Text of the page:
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Titolo:
The natural history of azathioprine compliance after renal transplantation
Autore:
Nevins, TE; Kruse, L; Skeans, MA; Thomas, W;
Indirizzi:
Univ Minnesota, Sch Med, Dept Pediat, Minneapolis, MN 55455 USA Univ Minnesota Minneapolis MN USA 55455 Pediat, Minneapolis, MN 55455 USA Univ Minnesota, Sch Med, Dept Surg, Minneapolis, MN 55455 USA Univ Minnesota Minneapolis MN USA 55455 t Surg, Minneapolis, MN 55455 USA Univ Minnesota, Sch Med, Dept Biostat, Minneapolis, MN 55455 USA Univ Minnesota Minneapolis MN USA 55455 iostat, Minneapolis, MN 55455 USA
Titolo Testata:
KIDNEY INTERNATIONAL
fascicolo: 4, volume: 60, anno: 2001,
pagine: 1565 - 1570
SICI:
0085-2538(200110)60:4<1565:TNHOAC>2.0.ZU;2-V
Fonte:
ISI
Lingua:
ENG
Soggetto:
PATIENT COMPLIANCE; SUBCLINICAL NONCOMPLIANCE; MEDICATION COMPLIANCE; SELF-REPORT; RECIPIENTS; ADHERENCE; THERAPY; CYCLOSPORINE; HYPERTENSION; REJECTION;
Keywords:
medication adherence; kidney transplant; organ rejection; electronic monitor; acute renal failure; allograft loss; drug monitoring;
Tipo documento:
Article
Natura:
Periodico
Settore Disciplinare:
Clinical Medicine
Life Sciences
Citazioni:
27
Recensione:
Indirizzi per estratti:
Indirizzo: Nevins, TE Univ Minnesota, Sch Med, Dept Pediat, 420 Delaware St SE, MMC 491, Minneapolis, MN 55455 USA Univ Minnesota 420 Delaware St SE, MMC 491 Minneapolis MN USA 55455
Citazione:
T.E. Nevins et al., "The natural history of azathioprine compliance after renal transplantation", KIDNEY INT, 60(4), 2001, pp. 1565-1570

Abstract

Background. Successful renal transplantation requires longterm adherence to complex medical regimens, yet knowledge of post-transplant medication compliance is still inadequate. Methods. The natural history of medication compliance was quantitatively documented using electronic medicine bottle monitors. Azathioprine use was recorded with medication monitors beginning at hospital discharge in a prospective cohort of 180 renal transplant recipients. These patients and 87 other eligible patients, declining study participation, were followed up to five years. Compliance rates were associated with discrete clinical outcomes:acute rejection, allograft loss, and death. Results. During the first six months, only 8% of all azathioprine doses were missed. However, individual compliance rates varied widely, ranging from16 to 100%, and each month, on average, 18% of patients skipped medicationfor four or more days. Outcome events were not different between study participants and those refusing study. However, lower compliance rates during the first six months were associated in a "dose-response" fashion with acute rejection (P = 0.006) and allograft loss (P = 0.002). Declining compliance during the first 90 days was a strong risk factor both for later acute rejection (odds ratio = 13.9. 95% CI. 2.9 to 68, P = 0.001), and allograft loss (odds ratio = 4.3, 95% CI, 1.1 to 16, P = 0.032). Conclusions. Electronic monitoring provides a temporal description and quantitation of medication compliance. Reduced azathioprine compliance was highly associated with acute rejection and allograft loss. Trends in early compliance behavior predict later outcomes, thus providing unique opportunities for intervention.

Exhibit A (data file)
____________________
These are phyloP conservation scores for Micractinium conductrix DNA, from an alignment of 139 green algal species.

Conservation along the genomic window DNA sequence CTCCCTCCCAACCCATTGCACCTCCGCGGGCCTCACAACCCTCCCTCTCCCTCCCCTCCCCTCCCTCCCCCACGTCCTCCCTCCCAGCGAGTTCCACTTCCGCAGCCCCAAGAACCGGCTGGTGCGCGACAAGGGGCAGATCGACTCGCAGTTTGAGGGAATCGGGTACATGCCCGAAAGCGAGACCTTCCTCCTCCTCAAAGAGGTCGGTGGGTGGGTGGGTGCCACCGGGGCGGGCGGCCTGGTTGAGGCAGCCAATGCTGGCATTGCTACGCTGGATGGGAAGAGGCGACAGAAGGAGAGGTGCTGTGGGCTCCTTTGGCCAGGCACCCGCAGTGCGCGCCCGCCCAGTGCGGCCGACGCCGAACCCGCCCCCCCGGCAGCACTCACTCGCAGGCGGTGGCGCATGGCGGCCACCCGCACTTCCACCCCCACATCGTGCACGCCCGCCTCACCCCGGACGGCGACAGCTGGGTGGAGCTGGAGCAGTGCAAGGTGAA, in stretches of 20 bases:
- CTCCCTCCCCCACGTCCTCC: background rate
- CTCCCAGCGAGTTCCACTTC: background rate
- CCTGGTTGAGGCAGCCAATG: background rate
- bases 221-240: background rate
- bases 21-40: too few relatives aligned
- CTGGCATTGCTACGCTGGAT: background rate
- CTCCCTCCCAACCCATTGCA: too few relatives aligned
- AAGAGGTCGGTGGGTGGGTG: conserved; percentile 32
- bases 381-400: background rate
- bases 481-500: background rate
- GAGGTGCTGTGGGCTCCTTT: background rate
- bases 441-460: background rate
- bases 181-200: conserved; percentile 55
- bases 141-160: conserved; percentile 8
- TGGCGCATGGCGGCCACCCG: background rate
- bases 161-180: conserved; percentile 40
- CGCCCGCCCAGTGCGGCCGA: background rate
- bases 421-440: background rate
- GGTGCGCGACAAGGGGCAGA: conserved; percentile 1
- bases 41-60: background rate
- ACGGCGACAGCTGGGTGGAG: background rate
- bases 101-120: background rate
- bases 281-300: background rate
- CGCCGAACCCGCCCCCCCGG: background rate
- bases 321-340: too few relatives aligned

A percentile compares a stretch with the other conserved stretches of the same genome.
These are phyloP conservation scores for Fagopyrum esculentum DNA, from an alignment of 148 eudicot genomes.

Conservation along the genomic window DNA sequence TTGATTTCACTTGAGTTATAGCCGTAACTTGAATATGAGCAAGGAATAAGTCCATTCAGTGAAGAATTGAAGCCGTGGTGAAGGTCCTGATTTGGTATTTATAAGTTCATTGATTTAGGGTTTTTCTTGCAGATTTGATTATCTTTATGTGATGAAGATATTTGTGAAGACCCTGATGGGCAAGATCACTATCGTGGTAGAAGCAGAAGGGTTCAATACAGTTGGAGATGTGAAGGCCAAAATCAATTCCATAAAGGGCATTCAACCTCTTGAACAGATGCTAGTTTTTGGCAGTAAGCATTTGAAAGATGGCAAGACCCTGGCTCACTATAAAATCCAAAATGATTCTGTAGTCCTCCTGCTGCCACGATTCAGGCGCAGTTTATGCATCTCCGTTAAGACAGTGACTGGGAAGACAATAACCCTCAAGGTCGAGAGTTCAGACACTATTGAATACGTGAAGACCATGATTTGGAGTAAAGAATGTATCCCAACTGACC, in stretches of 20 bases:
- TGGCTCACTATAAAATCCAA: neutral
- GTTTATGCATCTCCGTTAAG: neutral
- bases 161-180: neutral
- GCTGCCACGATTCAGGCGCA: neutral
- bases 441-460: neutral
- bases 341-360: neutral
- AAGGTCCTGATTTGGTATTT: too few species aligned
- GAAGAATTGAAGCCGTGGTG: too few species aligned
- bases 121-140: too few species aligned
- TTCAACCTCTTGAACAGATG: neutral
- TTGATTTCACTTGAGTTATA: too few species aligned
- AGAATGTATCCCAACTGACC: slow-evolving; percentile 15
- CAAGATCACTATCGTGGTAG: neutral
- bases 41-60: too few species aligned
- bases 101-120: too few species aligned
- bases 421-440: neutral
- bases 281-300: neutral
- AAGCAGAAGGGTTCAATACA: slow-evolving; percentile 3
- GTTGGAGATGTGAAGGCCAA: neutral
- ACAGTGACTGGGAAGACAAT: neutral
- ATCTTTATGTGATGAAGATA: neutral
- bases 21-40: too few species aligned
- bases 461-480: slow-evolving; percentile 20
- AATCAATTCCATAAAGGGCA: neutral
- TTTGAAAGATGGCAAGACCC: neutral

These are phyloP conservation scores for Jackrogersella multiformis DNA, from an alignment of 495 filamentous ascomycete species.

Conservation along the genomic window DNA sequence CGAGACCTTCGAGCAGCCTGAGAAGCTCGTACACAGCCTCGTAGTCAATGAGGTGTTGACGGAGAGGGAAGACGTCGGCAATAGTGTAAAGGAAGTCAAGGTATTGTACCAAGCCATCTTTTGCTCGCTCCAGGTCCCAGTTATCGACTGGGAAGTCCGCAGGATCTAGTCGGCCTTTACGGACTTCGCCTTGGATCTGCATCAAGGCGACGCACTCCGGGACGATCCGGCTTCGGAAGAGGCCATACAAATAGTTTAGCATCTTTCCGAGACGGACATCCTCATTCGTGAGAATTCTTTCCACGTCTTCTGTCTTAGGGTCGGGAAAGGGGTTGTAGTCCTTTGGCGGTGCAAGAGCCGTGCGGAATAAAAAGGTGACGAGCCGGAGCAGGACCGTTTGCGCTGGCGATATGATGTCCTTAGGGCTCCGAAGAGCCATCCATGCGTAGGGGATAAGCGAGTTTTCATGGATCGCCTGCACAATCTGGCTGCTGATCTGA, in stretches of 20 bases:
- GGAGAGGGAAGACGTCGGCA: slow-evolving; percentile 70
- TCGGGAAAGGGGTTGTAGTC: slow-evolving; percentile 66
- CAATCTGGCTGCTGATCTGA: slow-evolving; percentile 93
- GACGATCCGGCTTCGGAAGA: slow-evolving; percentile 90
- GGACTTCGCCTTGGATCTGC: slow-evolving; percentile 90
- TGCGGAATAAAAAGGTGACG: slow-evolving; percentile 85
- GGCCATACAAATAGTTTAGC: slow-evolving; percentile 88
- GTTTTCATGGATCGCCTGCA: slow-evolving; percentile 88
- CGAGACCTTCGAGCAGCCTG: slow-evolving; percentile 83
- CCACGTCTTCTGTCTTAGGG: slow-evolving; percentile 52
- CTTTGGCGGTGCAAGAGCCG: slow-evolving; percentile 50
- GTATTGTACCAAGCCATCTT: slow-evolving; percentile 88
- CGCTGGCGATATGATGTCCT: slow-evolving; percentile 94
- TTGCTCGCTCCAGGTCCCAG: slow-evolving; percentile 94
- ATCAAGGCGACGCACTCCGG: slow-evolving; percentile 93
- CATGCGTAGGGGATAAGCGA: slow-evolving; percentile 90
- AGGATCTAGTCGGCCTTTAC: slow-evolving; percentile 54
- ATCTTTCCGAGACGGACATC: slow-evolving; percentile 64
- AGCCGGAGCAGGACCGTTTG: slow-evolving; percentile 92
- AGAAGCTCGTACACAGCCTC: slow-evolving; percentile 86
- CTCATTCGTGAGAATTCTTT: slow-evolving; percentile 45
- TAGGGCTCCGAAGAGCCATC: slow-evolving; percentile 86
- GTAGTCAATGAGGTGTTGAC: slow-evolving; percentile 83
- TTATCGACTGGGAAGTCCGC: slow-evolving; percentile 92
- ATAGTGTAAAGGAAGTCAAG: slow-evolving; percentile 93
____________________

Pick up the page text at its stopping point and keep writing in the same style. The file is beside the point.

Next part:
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Documento generato il 31/05/20 alle ore 11:32:57